More than a third of office romances end in a walk down the aisle, a new study has claimed.
According to the finding of a new study based on surveys of 7,780 U.S. full-time employees by CareerBuilder, more than 30 percent of those who had a relationship with a co-worker ended up getting married to them.
Overall, 38 percent of workers said they dated a co-worker at least once over the course of their career, with 17 percent having done it twice.
Despite being considered a taboo in most organizations, nearly 20 percent of those surveyed admitted to dating their direct supervisor, while 28 percent said they have dated someone higher up in the company's hierarchy.
The study found that social settings, including happy hours, lunches, late nights at the office and even running into each other outside of work were among the most popular catalysts for dating a colleague.
The research revealed that some industries are more prone to having dating co-workers. Hospitality, financial services, transportation, utilities, information, technology and healthcare lead the way.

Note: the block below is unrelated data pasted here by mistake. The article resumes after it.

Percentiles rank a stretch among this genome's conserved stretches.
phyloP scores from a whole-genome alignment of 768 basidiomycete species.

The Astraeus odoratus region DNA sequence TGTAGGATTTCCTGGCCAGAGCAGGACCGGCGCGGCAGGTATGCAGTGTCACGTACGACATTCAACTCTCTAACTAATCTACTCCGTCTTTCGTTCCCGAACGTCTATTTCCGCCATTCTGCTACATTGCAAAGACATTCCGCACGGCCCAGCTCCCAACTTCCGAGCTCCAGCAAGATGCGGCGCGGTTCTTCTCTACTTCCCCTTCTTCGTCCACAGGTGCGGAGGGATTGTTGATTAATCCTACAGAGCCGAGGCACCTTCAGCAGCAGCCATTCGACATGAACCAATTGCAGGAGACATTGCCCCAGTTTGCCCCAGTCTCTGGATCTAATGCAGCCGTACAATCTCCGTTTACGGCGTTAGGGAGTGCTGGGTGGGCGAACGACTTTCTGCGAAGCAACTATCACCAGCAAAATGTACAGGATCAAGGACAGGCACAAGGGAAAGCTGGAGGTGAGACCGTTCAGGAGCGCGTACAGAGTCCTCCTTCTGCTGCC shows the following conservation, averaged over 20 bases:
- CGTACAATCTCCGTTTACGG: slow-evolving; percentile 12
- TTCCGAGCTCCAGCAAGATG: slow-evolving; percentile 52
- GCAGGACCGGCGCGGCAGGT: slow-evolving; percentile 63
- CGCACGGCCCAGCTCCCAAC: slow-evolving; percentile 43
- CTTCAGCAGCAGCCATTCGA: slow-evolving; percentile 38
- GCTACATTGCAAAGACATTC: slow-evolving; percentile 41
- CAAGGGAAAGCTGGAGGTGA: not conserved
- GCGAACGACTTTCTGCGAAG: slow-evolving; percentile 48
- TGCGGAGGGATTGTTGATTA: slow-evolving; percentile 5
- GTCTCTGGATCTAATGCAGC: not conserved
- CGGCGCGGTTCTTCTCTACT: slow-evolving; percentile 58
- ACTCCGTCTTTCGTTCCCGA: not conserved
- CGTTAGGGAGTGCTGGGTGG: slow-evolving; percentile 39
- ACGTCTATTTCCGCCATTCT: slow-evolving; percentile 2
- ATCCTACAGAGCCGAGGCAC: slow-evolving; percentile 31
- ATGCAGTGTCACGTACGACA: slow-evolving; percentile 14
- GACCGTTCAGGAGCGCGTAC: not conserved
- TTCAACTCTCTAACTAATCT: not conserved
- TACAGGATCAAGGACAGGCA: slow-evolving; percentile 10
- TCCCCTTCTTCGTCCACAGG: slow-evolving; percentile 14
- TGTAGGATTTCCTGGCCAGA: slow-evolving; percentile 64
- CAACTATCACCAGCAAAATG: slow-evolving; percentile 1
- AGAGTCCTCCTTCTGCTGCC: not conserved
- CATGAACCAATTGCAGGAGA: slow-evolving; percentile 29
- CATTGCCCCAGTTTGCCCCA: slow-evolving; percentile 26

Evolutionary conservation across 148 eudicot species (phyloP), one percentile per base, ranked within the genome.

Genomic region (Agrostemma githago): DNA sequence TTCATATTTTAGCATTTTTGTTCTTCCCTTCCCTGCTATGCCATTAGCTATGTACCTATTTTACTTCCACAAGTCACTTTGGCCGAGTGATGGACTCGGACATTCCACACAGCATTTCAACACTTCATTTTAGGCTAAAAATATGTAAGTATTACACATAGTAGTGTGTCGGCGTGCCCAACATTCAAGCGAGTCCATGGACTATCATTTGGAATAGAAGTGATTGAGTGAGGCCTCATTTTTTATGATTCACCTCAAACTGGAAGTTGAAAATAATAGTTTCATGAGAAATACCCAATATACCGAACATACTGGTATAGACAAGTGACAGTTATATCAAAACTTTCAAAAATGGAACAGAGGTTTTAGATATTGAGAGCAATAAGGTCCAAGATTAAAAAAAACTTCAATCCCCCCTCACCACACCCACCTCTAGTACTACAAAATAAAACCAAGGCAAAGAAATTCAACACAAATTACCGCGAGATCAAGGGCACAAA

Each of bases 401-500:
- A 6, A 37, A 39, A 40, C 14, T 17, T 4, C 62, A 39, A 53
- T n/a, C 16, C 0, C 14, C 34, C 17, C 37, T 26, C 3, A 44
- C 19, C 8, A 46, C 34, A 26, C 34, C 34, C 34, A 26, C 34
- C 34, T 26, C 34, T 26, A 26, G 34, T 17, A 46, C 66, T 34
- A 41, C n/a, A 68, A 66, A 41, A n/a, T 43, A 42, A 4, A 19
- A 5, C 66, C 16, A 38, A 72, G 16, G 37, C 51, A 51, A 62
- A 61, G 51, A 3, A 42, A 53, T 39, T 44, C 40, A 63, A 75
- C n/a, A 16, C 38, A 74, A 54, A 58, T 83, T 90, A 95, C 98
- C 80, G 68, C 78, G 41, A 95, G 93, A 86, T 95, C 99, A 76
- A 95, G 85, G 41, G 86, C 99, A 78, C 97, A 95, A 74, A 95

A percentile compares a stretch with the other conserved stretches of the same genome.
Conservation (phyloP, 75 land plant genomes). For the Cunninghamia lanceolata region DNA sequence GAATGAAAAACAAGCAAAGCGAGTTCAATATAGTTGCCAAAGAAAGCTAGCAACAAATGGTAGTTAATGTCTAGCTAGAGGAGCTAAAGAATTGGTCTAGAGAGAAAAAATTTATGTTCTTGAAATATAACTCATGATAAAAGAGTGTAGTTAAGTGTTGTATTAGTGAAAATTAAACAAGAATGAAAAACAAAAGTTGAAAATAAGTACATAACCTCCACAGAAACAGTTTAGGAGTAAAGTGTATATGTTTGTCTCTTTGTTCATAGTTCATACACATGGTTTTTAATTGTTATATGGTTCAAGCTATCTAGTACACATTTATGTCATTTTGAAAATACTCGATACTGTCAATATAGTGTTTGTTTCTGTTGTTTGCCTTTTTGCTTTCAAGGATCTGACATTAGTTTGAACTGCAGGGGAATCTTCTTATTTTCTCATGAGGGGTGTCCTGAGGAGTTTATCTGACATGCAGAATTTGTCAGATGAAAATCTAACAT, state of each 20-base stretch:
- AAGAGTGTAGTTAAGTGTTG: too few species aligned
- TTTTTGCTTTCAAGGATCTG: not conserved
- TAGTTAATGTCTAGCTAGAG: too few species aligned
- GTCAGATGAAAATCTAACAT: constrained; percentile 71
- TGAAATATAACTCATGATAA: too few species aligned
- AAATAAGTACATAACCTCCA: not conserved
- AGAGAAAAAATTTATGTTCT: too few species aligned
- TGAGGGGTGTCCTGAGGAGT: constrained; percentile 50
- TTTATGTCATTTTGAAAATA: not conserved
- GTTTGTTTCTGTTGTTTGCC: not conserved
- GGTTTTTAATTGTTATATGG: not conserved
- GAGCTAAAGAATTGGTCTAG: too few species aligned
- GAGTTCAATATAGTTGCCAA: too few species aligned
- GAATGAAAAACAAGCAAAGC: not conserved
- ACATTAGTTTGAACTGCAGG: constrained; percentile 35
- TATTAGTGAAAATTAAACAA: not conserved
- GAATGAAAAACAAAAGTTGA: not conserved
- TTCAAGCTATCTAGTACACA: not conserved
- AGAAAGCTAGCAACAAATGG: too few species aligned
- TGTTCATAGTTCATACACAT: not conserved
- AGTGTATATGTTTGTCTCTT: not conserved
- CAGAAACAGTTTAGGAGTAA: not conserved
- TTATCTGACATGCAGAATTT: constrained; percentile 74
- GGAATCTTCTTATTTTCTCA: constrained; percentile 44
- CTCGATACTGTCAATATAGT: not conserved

While some companies have open dating policies, the survey shows 37 percent of workers were forced to hide their co-worker relationship from their employer.
Whether you''''re dating someone higher up or a colleague at the same level, office romances are always tricky, according to Rosemary Haefner, vice president of human resources at CareerBuilder.
"First and foremost, it is important to know your company's office dating policy," Rosemary Haefner, vice president of human resources at CareerBuilder, said.
"Remember to stay professional and draw a boundary line between your personal life and the workplace," she added.
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